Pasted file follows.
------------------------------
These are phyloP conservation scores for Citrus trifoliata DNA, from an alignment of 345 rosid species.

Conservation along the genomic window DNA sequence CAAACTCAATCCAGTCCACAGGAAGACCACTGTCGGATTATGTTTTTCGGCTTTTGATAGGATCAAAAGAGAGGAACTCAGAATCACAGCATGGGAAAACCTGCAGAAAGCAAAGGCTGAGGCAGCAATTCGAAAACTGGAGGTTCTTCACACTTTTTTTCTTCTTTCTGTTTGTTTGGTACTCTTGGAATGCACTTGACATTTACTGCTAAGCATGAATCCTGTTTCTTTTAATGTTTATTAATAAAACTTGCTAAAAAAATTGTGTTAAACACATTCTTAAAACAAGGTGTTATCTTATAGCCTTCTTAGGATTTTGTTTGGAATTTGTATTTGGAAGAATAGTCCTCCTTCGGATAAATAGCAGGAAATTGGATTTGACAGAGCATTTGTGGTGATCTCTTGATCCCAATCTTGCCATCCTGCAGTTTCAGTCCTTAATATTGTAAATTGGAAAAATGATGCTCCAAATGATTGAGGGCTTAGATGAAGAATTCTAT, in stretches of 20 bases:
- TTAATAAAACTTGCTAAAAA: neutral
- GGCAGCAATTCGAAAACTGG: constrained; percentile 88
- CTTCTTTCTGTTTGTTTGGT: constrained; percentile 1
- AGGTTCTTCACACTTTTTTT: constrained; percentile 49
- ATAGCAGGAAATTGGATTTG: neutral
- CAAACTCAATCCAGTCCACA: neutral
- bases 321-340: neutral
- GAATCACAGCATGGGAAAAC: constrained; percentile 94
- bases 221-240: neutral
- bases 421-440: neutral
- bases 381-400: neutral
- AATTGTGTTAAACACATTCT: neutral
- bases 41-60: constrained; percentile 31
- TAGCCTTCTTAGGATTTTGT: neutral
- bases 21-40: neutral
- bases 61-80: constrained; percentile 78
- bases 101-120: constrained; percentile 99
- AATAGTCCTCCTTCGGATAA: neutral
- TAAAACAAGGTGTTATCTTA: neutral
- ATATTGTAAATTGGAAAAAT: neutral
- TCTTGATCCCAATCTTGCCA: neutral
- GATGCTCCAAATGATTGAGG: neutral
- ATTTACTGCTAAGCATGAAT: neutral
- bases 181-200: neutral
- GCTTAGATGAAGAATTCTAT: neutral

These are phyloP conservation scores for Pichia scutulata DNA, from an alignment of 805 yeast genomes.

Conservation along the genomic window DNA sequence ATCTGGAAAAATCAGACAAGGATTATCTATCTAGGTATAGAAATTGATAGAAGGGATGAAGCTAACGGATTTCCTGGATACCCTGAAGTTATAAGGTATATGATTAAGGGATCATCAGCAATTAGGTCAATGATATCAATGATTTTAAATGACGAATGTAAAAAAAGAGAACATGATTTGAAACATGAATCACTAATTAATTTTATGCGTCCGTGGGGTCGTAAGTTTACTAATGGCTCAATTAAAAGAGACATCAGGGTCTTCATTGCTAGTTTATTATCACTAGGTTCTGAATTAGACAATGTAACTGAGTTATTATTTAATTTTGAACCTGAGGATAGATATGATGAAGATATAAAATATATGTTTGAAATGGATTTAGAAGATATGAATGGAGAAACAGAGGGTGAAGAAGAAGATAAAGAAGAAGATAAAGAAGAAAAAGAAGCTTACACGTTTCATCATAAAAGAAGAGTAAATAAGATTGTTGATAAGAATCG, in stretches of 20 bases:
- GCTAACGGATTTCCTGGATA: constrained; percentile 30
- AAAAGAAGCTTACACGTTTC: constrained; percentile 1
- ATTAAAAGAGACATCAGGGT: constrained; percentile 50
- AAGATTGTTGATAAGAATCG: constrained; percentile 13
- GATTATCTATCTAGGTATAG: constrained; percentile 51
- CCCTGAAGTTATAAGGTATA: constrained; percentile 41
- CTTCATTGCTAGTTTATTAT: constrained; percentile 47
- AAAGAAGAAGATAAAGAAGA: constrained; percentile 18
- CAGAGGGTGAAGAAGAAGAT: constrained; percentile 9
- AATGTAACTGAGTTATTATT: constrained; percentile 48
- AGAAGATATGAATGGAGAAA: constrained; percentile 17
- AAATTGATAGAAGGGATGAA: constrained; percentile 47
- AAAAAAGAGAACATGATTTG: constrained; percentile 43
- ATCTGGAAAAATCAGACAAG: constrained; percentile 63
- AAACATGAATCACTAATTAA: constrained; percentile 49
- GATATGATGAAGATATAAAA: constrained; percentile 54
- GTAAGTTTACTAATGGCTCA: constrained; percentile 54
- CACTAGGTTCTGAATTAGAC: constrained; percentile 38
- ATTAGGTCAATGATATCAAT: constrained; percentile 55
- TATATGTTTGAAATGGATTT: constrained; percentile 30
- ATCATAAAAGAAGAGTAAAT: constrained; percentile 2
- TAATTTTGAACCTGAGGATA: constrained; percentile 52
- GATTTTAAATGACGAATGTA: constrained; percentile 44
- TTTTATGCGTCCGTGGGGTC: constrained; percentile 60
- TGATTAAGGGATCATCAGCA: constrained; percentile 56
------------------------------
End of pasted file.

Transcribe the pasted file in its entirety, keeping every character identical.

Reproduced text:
These are phyloP conservation scores for Citrus trifoliata DNA, from an alignment of 345 rosid species.

Conservation along the genomic window DNA sequence CAAACTCAATCCAGTCCACAGGAAGACCACTGTCGGATTATGTTTTTCGGCTTTTGATAGGATCAAAAGAGAGGAACTCAGAATCACAGCATGGGAAAACCTGCAGAAAGCAAAGGCTGAGGCAGCAATTCGAAAACTGGAGGTTCTTCACACTTTTTTTCTTCTTTCTGTTTGTTTGGTACTCTTGGAATGCACTTGACATTTACTGCTAAGCATGAATCCTGTTTCTTTTAATGTTTATTAATAAAACTTGCTAAAAAAATTGTGTTAAACACATTCTTAAAACAAGGTGTTATCTTATAGCCTTCTTAGGATTTTGTTTGGAATTTGTATTTGGAAGAATAGTCCTCCTTCGGATAAATAGCAGGAAATTGGATTTGACAGAGCATTTGTGGTGATCTCTTGATCCCAATCTTGCCATCCTGCAGTTTCAGTCCTTAATATTGTAAATTGGAAAAATGATGCTCCAAATGATTGAGGGCTTAGATGAAGAATTCTAT, in stretches of 20 bases:
- TTAATAAAACTTGCTAAAAA: neutral
- GGCAGCAATTCGAAAACTGG: constrained; percentile 88
- CTTCTTTCTGTTTGTTTGGT: constrained; percentile 1
- AGGTTCTTCACACTTTTTTT: constrained; percentile 49
- ATAGCAGGAAATTGGATTTG: neutral
- CAAACTCAATCCAGTCCACA: neutral
- bases 321-340: neutral
- GAATCACAGCATGGGAAAAC: constrained; percentile 94
- bases 221-240: neutral
- bases 421-440: neutral
- bases 381-400: neutral
- AATTGTGTTAAACACATTCT: neutral
- bases 41-60: constrained; percentile 31
- TAGCCTTCTTAGGATTTTGT: neutral
- bases 21-40: neutral
- bases 61-80: constrained; percentile 78
- bases 101-120: constrained; percentile 99
- AATAGTCCTCCTTCGGATAA: neutral
- TAAAACAAGGTGTTATCTTA: neutral
- ATATTGTAAATTGGAAAAAT: neutral
- TCTTGATCCCAATCTTGCCA: neutral
- GATGCTCCAAATGATTGAGG: neutral
- ATTTACTGCTAAGCATGAAT: neutral
- bases 181-200: neutral
- GCTTAGATGAAGAATTCTAT: neutral

These are phyloP conservation scores for Pichia scutulata DNA, from an alignment of 805 yeast genomes.

Conservation along the genomic window DNA sequence ATCTGGAAAAATCAGACAAGGATTATCTATCTAGGTATAGAAATTGATAGAAGGGATGAAGCTAACGGATTTCCTGGATACCCTGAAGTTATAAGGTATATGATTAAGGGATCATCAGCAATTAGGTCAATGATATCAATGATTTTAAATGACGAATGTAAAAAAAGAGAACATGATTTGAAACATGAATCACTAATTAATTTTATGCGTCCGTGGGGTCGTAAGTTTACTAATGGCTCAATTAAAAGAGACATCAGGGTCTTCATTGCTAGTTTATTATCACTAGGTTCTGAATTAGACAATGTAACTGAGTTATTATTTAATTTTGAACCTGAGGATAGATATGATGAAGATATAAAATATATGTTTGAAATGGATTTAGAAGATATGAATGGAGAAACAGAGGGTGAAGAAGAAGATAAAGAAGAAGATAAAGAAGAAAAAGAAGCTTACACGTTTCATCATAAAAGAAGAGTAAATAAGATTGTTGATAAGAATCG, in stretches of 20 bases:
- GCTAACGGATTTCCTGGATA: constrained; percentile 30
- AAAAGAAGCTTACACGTTTC: constrained; percentile 1
- ATTAAAAGAGACATCAGGGT: constrained; percentile 50
- AAGATTGTTGATAAGAATCG: constrained; percentile 13
- GATTATCTATCTAGGTATAG: constrained; percentile 51
- CCCTGAAGTTATAAGGTATA: constrained; percentile 41
- CTTCATTGCTAGTTTATTAT: constrained; percentile 47
- AAAGAAGAAGATAAAGAAGA: constrained; percentile 18
- CAGAGGGTGAAGAAGAAGAT: constrained; percentile 9
- AATGTAACTGAGTTATTATT: constrained; percentile 48
- AGAAGATATGAATGGAGAAA: constrained; percentile 17
- AAATTGATAGAAGGGATGAA: constrained; percentile 47
- AAAAAAGAGAACATGATTTG: constrained; percentile 43
- ATCTGGAAAAATCAGACAAG: constrained; percentile 63
- AAACATGAATCACTAATTAA: constrained; percentile 49
- GATATGATGAAGATATAAAA: constrained; percentile 54
- GTAAGTTTACTAATGGCTCA: constrained; percentile 54
- CACTAGGTTCTGAATTAGAC: constrained; percentile 38
- ATTAGGTCAATGATATCAAT: constrained; percentile 55
- TATATGTTTGAAATGGATTT: constrained; percentile 30
- ATCATAAAAGAAGAGTAAAT: constrained; percentile 2
- TAATTTTGAACCTGAGGATA: constrained; percentile 52
- GATTTTAAATGACGAATGTA: constrained; percentile 44
- TTTTATGCGTCCGTGGGGTC: constrained; percentile 60
- TGATTAAGGGATCATCAGCA: constrained; percentile 56